The largest issue on the project that shotcrete was able to solve is with site logistics.  The project is located in a very congested part of San Francisco with narrow streets, a lot of vehicles and pedestrian traffic, and numerous local businesses.  When the project was bid it was bid under the conditions of using Sacramento St. (the long axis of the project) and Webster St. (the short axis of the project).  However by the time that DHI’s portion of the work began the project only pumping location was from Webster St., which happens to be the narrower of the two streets.  The General Contract had numerous difficulties through out the project with all of their pours because of this narrowness of the street and numerous times had to perform off shift pours due to space and traffic limitations.  Due to the smaller footprint of a shotcrete operation we were able to easily slide into the single parking lane that was available and be able shotcrete the entire project from the far end of the project.  As mentioned before some of the pumping distances were up to eight stories up (because of the slope gradient) and across the entire long length of the building for a total pumping distance of over 500 lf (152 m).

The Pacific was a difficult project to work through and had many issues that had to be resolved.  Shotcrete was able to solve several of these issues and with the Owner, General Contractor, and DHI working together we were able to make this a mutually successful project for a building that has already served for fifty years and is ready for its next season of service.

Project Name                The Pacific

Project Location            2155 Webster St., San Francisco, Ca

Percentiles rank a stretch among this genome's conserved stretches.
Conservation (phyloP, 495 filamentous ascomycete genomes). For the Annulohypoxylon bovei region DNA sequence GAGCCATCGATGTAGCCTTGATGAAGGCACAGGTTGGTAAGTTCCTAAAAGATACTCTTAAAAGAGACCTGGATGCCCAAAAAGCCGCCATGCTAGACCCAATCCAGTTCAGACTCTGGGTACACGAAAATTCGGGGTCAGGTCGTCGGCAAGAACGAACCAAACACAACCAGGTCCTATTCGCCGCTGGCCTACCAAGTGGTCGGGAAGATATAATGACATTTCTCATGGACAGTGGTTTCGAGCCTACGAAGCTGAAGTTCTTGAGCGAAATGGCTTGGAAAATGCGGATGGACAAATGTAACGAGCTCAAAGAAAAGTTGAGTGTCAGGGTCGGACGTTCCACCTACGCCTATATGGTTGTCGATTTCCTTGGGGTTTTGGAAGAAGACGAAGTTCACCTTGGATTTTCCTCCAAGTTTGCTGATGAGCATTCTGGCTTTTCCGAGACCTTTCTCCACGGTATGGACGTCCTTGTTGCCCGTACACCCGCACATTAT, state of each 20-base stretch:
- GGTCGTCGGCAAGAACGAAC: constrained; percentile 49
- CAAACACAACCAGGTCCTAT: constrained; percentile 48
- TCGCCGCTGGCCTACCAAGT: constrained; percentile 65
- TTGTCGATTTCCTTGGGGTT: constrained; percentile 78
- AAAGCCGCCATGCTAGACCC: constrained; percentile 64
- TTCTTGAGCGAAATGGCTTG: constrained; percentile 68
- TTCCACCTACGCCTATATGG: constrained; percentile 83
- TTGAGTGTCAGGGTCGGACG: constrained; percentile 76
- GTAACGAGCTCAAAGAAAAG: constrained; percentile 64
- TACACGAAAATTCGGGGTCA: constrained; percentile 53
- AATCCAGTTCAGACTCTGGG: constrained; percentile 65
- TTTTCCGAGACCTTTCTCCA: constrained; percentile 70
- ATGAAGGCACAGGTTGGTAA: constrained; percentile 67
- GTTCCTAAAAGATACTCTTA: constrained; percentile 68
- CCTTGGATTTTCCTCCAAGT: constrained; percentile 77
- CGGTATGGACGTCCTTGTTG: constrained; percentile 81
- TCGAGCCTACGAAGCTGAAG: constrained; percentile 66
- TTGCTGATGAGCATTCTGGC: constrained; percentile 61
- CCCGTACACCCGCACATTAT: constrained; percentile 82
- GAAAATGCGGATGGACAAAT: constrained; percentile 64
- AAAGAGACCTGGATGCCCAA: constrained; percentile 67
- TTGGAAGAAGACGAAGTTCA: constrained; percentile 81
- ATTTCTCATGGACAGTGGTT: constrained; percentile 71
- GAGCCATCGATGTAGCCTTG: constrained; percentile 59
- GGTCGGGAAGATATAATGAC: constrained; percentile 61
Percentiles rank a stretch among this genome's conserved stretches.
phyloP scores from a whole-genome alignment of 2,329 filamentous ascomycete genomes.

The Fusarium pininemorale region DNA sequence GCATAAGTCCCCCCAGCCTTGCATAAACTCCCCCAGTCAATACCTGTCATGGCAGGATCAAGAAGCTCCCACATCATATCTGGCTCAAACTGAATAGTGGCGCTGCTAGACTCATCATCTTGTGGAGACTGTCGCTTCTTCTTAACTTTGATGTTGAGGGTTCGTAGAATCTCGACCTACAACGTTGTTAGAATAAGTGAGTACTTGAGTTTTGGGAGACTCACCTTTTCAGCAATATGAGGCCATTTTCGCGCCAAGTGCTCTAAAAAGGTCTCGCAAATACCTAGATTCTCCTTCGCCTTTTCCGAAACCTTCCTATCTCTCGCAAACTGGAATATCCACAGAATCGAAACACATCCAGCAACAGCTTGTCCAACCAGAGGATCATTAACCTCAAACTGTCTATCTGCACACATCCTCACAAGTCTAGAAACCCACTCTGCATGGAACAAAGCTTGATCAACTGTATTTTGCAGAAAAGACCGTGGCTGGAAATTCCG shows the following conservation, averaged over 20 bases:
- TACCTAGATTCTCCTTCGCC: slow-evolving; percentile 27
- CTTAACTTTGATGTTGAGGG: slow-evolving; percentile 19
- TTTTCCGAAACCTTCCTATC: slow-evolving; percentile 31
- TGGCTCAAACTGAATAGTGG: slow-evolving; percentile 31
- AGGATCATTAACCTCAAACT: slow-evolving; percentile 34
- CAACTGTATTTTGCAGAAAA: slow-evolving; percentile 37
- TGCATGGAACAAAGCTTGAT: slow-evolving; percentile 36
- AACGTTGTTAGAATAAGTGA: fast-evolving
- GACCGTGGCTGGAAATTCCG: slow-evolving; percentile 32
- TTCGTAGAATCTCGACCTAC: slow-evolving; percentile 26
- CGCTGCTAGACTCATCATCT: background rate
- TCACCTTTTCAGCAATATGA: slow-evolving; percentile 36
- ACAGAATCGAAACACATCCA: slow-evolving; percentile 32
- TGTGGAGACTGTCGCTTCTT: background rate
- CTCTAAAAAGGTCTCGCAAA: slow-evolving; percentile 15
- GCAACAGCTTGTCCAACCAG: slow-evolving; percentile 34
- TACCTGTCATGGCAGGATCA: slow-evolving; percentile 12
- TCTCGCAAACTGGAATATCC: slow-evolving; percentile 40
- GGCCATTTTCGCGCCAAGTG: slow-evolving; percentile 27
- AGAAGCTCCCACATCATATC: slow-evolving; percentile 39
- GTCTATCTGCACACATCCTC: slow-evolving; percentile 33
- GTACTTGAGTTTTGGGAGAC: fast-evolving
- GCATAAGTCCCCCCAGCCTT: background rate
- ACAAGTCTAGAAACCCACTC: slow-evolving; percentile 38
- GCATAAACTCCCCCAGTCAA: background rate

Shotcrete Contractor     Dees Hennessey, Inc.

General Contractor       Plant Construction Company

Architect                      Handel Architects

Structural Engineer       Holmes Culley

Material Supplier          Central Concrete

Project Owner              Trumark Urban


Jason Myers graduated from California Polytechnic University at San Luis Obispo in 1995 with a Bachelor’s Degree in Civil Engineering and from Golden Gate University in 2015 with a Master’s In Business Administration with an emphasis in Project Management.  Jason started out his professional career working for an earth retention subcontractor where he learned the importance of budgeting, scheduling, and client relationships.  Also during this time he was introduced to the use of shotcrete and its applications.  After working for a General Contractor for a couple of years he realized that he enjoyed the tighter knit of working for a subcontractor and the ability to construct projects on a tighter time frame with several going at once.  Jason also enjoys the process of handling most of the procedures that go into constructing a project rather then seeing only a small portion of the process.  Jason joined Dees Hennessey in 2004 and has been a part owner of the company since 2007.  Jason currently serves as the Vice President of Operations as well as the safety director.